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Urgency Clause Statutes in California Legislation

What determines urgency?

By Chris Micheli, November 27, 2019 6:08 am

Bills signed into law by the Governor that contain an urgency clause become urgency statutes or urgency clause statutes. California Constitution Article IV, Section 8 deals with urgency statutes. Section 8(c)(3) provides that urgency clause bills go into effect immediately upon their enactment. That is the major distinction between a regular bill and an urgency clause bill. The regular bill takes effect on the following January 1 (or later) while the urgency clause bill takes effect immediately.

What determines an urgency? Section 8(d) specifies that “urgency statutes are those necessary for immediate preservation of the public peace, health, or safety.” Because of this definition, an urgency measure must contain an urgency clause which specifies why the bill qualifies for this special status based upon this definition.

In this regard, Section 8(d) requires “a statement of facts constituting the necessity shall be set forth in one section of the bill. In each house the section and the bill shall be passed separately, each by rollcall vote entered in the journal, two thirds of the membership concurring.” Not only is the urgency clause required with the relevant explanation, but also the Legislature must vote on the urgency clause itself.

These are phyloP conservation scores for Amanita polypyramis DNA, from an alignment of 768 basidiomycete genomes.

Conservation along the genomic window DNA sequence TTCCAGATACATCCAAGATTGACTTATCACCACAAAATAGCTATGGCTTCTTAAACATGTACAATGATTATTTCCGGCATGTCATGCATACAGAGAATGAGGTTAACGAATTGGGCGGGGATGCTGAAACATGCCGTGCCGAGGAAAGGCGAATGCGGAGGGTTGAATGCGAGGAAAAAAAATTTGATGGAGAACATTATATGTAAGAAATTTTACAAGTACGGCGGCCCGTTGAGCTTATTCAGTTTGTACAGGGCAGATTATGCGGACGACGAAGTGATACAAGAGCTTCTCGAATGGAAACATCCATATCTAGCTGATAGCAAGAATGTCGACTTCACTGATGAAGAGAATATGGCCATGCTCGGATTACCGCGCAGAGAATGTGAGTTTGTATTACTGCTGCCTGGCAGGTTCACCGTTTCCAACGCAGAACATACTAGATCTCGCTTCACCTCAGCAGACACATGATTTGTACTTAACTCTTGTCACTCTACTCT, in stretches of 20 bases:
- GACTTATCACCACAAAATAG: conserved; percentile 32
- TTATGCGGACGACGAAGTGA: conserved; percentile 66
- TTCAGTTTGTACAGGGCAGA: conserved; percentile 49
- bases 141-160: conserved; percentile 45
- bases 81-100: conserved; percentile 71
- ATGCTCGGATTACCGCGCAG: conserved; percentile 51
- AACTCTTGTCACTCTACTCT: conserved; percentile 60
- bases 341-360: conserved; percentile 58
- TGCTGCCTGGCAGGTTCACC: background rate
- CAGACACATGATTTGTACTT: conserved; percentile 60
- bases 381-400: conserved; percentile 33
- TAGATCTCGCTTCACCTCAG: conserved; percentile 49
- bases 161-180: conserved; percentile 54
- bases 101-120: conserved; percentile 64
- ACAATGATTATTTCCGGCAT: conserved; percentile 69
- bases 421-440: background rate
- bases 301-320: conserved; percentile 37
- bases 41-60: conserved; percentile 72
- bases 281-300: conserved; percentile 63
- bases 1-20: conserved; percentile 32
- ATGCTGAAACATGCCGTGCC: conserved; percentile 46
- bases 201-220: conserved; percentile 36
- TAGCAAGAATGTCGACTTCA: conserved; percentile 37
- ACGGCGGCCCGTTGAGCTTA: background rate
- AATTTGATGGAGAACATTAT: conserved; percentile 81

Finally, Section 8(d) provides that “an urgency statute may not create or abolish any office or change the salary, term, or duties of any office, or grant any franchise or special privilege, or create any vested right or interest.” As a result, these types of bills are simply not allowed to contain an urgency clause and may not be enacted as an urgency statute.

Due to these constitutional provisions, the two major distinctions with an urgency clause statute, as opposed to a regular statute, are the vote threshold requirement and the effective date. Instead of the usual simple majority vote required of most bills to pass, an urgency clause statute requires a super-majority vote on both floors of the California Legislature.

In addition, urgency statutes once enacted are effective the day they are chaptered, rather than January 1 of the following year (absent a statutory operative date otherwise specified). There is also a floor requirement that there be two separate votes by legislators – one on the urgency clause itself and one on the bill in chief. 

Chris Micheli

Chris Micheli is a lobbyist with Aprea & Micheli, as well as an Adjunct Professor of Law at the University of the Pacific McGeorge School of Law.

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